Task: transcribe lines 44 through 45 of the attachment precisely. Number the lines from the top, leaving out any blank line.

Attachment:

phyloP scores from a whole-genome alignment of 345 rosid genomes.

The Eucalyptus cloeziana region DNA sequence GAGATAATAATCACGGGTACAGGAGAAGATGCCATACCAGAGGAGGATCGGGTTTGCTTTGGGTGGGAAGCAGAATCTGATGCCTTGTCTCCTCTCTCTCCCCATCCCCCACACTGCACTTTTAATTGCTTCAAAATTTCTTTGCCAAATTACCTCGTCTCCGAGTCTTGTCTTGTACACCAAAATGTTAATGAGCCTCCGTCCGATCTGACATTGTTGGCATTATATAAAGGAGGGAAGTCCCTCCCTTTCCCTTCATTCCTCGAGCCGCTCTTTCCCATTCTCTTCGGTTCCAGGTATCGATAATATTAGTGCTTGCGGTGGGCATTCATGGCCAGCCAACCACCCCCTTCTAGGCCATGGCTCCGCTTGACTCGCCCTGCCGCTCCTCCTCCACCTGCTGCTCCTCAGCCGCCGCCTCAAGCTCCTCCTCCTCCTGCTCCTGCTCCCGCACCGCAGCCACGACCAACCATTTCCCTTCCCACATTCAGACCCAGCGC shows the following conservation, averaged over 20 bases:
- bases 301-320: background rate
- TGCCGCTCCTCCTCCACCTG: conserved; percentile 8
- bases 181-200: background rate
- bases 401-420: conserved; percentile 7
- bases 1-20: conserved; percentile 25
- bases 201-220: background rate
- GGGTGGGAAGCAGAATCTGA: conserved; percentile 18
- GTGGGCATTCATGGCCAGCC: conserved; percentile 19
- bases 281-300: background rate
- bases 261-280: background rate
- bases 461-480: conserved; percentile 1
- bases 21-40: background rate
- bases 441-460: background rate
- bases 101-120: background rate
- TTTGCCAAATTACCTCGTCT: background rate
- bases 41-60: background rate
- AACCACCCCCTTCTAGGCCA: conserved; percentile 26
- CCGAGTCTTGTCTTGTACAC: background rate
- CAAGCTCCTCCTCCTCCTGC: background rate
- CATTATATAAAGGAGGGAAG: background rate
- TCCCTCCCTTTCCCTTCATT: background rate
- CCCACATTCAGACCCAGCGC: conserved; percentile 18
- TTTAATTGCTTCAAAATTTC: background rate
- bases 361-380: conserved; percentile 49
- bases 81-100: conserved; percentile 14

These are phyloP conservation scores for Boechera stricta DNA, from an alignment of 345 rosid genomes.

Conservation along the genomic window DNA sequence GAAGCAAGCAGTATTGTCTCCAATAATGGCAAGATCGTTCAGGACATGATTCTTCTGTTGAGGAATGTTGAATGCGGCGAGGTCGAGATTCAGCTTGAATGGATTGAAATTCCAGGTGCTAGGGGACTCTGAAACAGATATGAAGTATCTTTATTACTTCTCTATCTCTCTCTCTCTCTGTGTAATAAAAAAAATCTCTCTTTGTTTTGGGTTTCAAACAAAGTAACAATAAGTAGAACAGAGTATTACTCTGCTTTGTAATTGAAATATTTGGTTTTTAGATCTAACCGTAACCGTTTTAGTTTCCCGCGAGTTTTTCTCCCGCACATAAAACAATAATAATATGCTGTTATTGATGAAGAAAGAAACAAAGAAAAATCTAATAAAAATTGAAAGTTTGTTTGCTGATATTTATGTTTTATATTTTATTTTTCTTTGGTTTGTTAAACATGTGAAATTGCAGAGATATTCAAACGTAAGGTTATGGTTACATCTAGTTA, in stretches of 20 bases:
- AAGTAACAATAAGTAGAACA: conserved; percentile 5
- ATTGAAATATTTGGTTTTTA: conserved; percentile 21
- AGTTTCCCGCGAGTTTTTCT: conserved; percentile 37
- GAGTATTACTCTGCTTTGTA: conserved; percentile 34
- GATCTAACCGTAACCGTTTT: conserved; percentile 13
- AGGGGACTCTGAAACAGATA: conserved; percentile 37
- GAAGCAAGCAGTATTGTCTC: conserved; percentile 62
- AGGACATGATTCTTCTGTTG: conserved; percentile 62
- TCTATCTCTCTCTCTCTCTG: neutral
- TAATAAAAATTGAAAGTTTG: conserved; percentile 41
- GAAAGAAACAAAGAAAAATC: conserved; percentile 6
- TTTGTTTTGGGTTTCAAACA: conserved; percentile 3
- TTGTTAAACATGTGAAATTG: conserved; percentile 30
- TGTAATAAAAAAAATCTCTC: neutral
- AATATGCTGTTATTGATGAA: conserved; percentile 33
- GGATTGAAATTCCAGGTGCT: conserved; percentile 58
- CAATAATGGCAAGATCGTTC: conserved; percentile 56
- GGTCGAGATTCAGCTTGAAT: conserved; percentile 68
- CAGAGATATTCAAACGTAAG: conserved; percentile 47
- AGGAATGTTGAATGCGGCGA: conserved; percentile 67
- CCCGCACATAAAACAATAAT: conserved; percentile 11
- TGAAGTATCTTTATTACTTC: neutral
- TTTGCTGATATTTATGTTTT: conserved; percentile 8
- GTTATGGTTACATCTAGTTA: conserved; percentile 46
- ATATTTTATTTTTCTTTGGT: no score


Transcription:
- AATATGCTGTTATTGATGAA: conserved; percentile 33
- GGATTGAAATTCCAGGTGCT: conserved; percentile 58